Global Economics

Lafarge Sets Mideast Cement Deal


The French construction materials giant's acquisition of the largest cement producer in the Middle East will enable it to increase production by 50%

Lafarge shares shot up 15.1% on the Paris stock exchange Dec. 10 on news the French construction materials giant will acquire the largest cement producer in the Middle East, Cairo-based Orascom Cement, for $13 billion. The move will strengthen Lafarge's presence in one of the world's fastest-growing markets.

"This is the sweet spot of the cement market right now," says Yves Ayache, managing director of Morgan Stanley (MS) in Paris, which advised Lafarge (LAFP.PA) on the deal along with BNP Paribas (BNPP.PA) and Calyon, the investment banking arm of Crédit Agricole (CAGR.PA).

The Orascom Construction Industries Cement Group (OCIC.CA) is a top player in Egypt, Algeria, the United Arab Emirates, and northern Iraq, and has projects under way in Saudi Arabia, Syria, and Turkey. Thanks to rapid urbanization and buoyant economies driven by gas and oil wealth, the Middle East is a gold mine for producers of building materials. The very young populations in many Mideast countries also will boost the housing market, offering the potential for sustained, long-term growth in building materials.

Big Move to Developing Countries

The acquisition will enable Lafarge, already the world's largest producer of cement, to increase its production capacity 50% by 2010, to 260 million tons, said its chairman and chief executive officer, Bruno Lafont, at a press conference in Paris. Lafont added that by then Lafarge will derive 65% of its profit from emerging countries, up from 45% now. "In other emerging countries, cement is the first thing you need after food," Lafont says.

In the past two years, Lafarge has made efforts to move into developing markets, establishing a presence in China, Latin America, and Eastern Europe. With Orascom on board, Lafarge will operate in 90 countries.

Lafont expects the Orascom deal to raise Lafarge's sales growth by 3% annually through 2010, and help produce earnings per share of more than $22 that year, vs. $11.60 in 2006. The company already reported record earnings in the first nine months of this year: Net income increased 40% year-on-year to $2.26 billion, on sales of $19.6 billion, up 4%. Lafont also says Lafarge will divest $1.5 billion by the end of 2009, but has yet to determine where.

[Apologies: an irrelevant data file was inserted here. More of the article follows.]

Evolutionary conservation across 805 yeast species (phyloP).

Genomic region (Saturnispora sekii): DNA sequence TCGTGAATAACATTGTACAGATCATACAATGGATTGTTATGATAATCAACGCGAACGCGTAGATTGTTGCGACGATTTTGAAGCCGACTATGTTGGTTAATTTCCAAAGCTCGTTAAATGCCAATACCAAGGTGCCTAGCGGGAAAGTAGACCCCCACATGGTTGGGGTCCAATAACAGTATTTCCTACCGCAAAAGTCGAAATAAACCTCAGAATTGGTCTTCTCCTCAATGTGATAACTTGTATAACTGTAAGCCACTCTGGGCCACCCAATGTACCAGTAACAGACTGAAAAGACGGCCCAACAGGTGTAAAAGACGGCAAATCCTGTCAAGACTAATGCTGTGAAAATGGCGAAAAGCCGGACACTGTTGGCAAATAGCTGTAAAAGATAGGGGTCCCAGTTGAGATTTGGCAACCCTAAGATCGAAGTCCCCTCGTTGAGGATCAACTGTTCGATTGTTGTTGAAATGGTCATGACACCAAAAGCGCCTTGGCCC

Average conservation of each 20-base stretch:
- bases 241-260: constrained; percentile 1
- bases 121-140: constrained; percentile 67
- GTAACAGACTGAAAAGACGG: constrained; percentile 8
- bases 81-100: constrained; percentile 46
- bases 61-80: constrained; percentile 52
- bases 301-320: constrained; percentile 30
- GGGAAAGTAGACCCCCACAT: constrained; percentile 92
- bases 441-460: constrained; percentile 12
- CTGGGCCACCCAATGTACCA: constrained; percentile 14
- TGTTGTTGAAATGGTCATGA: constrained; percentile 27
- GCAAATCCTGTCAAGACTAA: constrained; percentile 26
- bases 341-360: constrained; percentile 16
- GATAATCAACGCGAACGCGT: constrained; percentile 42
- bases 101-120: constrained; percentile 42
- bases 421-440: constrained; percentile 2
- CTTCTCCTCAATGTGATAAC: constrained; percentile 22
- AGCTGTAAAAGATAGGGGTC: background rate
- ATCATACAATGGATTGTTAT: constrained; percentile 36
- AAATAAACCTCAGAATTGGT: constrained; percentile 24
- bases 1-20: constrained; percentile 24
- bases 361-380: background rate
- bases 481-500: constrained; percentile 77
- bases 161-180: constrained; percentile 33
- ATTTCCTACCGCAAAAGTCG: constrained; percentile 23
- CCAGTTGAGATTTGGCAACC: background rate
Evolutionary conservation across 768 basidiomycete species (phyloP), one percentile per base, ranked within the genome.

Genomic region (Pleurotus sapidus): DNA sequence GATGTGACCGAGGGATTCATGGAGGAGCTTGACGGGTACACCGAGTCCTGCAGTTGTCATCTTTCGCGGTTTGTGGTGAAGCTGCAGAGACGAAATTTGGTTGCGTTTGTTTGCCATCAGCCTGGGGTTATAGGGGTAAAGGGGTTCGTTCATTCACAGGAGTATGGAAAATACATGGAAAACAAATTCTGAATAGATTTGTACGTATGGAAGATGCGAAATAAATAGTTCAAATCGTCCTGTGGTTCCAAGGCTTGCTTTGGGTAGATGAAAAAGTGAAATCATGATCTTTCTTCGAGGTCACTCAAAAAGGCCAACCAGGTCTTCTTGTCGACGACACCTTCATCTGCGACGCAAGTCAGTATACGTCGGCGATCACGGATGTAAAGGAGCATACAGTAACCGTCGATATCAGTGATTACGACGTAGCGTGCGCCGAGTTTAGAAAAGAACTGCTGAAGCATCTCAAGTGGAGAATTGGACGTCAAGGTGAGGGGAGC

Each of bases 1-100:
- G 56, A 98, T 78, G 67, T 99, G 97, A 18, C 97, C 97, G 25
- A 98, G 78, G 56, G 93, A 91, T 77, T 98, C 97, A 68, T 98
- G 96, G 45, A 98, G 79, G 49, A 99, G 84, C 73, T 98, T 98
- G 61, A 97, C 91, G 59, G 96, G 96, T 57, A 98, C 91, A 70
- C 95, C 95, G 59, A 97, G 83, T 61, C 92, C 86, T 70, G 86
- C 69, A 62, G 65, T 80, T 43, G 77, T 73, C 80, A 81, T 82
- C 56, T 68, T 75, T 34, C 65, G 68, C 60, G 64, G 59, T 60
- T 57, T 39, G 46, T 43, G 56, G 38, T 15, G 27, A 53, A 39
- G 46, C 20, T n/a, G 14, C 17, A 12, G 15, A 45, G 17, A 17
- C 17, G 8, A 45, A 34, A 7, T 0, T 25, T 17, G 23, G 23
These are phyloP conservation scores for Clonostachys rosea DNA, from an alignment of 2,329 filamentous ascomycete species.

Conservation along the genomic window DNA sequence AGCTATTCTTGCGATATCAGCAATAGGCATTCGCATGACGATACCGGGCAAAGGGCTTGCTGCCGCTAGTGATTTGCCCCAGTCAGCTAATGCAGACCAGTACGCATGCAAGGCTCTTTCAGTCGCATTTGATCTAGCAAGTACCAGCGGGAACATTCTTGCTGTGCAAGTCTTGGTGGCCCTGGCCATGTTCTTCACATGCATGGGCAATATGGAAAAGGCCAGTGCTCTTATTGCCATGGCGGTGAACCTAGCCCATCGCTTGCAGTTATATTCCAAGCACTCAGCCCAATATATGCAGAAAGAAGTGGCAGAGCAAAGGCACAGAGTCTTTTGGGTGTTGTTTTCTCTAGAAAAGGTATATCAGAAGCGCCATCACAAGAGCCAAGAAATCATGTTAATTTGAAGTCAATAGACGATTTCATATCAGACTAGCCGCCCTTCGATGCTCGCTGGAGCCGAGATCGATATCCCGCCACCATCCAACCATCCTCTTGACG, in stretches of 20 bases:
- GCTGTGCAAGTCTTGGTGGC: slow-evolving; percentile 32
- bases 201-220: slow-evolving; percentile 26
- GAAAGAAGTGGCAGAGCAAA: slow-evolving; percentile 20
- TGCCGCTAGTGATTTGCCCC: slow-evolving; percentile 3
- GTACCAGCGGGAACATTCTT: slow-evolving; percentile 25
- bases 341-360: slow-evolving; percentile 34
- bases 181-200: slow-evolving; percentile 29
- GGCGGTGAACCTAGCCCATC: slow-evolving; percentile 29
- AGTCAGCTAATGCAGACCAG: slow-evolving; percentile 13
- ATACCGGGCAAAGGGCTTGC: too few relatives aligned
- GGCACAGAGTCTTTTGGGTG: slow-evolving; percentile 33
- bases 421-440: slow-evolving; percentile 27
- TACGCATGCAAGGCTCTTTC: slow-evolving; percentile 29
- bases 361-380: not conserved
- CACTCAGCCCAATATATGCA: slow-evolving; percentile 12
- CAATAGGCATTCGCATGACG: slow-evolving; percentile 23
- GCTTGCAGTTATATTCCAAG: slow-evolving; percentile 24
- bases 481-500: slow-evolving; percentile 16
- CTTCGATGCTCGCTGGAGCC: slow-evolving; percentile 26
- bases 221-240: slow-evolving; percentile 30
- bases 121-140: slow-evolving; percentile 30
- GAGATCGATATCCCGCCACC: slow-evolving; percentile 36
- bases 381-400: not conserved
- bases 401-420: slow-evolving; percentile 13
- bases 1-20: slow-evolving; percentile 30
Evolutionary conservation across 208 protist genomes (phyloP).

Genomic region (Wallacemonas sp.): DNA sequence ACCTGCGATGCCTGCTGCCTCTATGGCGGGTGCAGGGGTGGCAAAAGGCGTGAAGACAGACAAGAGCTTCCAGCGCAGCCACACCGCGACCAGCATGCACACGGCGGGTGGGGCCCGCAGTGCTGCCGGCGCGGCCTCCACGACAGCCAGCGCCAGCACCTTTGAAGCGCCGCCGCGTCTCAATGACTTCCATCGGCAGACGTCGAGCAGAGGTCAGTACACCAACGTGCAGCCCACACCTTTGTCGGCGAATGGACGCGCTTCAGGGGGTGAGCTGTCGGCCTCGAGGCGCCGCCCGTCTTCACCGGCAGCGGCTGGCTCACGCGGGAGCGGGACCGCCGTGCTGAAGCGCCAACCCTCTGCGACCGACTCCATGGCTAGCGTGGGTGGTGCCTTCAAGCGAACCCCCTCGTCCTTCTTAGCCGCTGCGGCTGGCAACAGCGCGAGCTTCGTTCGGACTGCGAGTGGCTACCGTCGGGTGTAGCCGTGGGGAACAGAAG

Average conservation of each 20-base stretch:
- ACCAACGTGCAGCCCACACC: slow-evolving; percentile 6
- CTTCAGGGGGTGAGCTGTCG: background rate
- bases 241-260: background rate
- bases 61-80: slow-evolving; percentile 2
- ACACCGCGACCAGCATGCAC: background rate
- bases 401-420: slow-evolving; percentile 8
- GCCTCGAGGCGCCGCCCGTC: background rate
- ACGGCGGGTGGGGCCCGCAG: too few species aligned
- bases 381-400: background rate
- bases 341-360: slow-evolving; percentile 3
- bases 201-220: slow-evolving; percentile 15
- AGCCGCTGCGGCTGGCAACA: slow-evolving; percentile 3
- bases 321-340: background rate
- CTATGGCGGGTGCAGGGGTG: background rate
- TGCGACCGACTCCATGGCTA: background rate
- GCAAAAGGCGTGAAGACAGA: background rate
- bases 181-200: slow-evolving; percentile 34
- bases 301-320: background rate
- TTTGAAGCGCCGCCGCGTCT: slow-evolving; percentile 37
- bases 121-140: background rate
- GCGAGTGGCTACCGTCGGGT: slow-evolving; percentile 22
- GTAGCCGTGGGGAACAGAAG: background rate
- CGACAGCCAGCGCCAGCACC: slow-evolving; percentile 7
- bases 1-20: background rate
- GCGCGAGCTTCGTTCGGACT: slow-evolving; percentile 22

Details of the Deal

Lafarge's largest shareholder, Groupe Bruxelles Lambert (GBLB.BR), a Belgian holding company controlled by financier Albert Frère, supported the deal unequivocally, Ayache said. It will receive three seats on the Lafarge board but see its stake drop to less than 16%, from its current 17.4%.

Lafarge is financing the deal with $8.83 billion in debt and $4.12 billion in equity raised by issuing 22.5 million new shares to Nassef Sawiris, CEO of Orascom Construction Industries, who jointly owns 60% of the company with his family. Sawiris will take an 11.4% stake in Lafarge, and his family will get two seats on its board. Lafarge will also assume $2 billion in debt from Orascom Cement as part of the deal, to be completed at the end of the first quarter of 2008.

Shares of Orascom Construction Industries initially surged more than 10% on the Cairo & Alexandria Stock Exchange but closed down 4.3% as investors dumped their shares.

Fishbein is a reporter in BusinessWeek's Paris bureau .

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